Strengths of Varna in the face of invasions

When a religion divides its followers in many ways, it seems almost inevitable that there will be no unity or integrity among them. It also seems likely that such a religion will fall apart as a result of internal squabbles. Since the time of Alexander, India has been invaded by wave after wave of foreigners belonging to other faiths. Sanātana Dharma has been preserved in face of hundreds of years of invasions due to the inherent strengths of Varna.

Hindus have practiced varnashrama dharma for millennia and it has continued to be a living force. What is its secret? While it is considered to be the special duty of Brahmins to preserve the mantras, they have never been in a majority. They have never enjoyed the power of arms and they have had the least monetary power as a group. (Brahmins acquiring the habit of accumulating money is a recent phenomenon and is considered undesirable). How or why did other castes accept the divisions laid down in the sāśtras created by the Brahmins who did not have the strength derived either from money or from numbers?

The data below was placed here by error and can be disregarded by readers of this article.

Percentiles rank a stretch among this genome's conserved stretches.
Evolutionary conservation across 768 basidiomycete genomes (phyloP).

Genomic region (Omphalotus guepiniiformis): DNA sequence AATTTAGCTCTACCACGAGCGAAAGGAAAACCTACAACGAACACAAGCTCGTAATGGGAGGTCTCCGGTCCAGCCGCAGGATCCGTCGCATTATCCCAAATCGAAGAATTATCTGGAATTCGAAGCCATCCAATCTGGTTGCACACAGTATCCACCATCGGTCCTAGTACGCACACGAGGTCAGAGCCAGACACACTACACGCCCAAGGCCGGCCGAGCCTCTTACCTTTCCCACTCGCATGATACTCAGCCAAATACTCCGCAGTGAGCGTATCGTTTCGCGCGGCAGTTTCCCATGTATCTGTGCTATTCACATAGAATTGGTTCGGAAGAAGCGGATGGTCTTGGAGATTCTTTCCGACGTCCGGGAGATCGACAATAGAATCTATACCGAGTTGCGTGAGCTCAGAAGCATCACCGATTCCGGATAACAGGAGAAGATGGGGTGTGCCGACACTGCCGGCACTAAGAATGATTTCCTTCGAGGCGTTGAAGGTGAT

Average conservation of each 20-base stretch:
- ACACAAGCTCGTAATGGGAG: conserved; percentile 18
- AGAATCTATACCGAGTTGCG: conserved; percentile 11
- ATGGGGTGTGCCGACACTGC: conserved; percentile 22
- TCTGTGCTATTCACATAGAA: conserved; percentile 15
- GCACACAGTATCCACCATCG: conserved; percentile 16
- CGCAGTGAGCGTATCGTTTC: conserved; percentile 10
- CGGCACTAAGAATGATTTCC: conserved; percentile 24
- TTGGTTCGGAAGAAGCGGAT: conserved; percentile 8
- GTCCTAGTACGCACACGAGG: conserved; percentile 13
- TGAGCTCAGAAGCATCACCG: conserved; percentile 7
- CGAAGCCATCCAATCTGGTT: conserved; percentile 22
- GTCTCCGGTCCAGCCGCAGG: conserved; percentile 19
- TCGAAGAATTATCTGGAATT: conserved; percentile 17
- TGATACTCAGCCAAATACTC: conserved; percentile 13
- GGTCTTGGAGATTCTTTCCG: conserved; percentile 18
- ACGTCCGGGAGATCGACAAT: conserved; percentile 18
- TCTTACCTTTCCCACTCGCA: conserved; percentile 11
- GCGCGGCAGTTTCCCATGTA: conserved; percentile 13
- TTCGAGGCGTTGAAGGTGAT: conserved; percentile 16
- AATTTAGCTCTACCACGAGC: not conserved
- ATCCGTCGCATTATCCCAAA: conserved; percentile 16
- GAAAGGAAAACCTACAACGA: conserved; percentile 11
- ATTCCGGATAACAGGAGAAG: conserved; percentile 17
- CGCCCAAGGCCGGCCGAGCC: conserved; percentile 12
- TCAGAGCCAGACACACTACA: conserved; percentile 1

If some faiths in India itself and outside have declined, and if the Hindu religion alone has survived for ten thousand years, is it due to something that which is lacking in others? This something is the varna system. Though many present-day reformers argue that the varna division is responsible for the disintegration of Hindu society, it is precisely this division, varna dharma, that has sustained it and kept it intact. It follows that this dharma has features that are superior in character to concepts like equality, features that are vital to the very well-being of people. Hindu society is divided on the basis of it, but it must be noted that this division has helped the Hindu religion to preserve itself successfully against all onslaughts.

Unity in Diversity

In the early days of aviation, the air ship (dirigible balloon) was filled with a single gas bag. It was then discovered that the vessel would collapse if it sprang just one leak. So it was fitted with a number of smaller gas bags and kept afloat without much danger of its crashing. The principle of different duties and vocations for different sections of society is similar to what kept the old type of airship from collapsing. The varna system provides an example of unity in diversity.

Likewise, fastening together a large number of individual fire sticks is not easy: the bundle is loosened quickly and the sticks will give way. The removal of even one stick could make the bundle loose and, with each stick giving way, you will be left with separate sticks. Try to tie together a handful of sticks at a time instead of all the sticks together. A number of such small sheaves may be easily fastened together into a strong and secure larger bundle. Even if it becomes loose, none of the smaller bundles will come away. This is not the case with the large bundle bound up of individual sticks. A bundle made up of a number of smaller sets will remain well secured.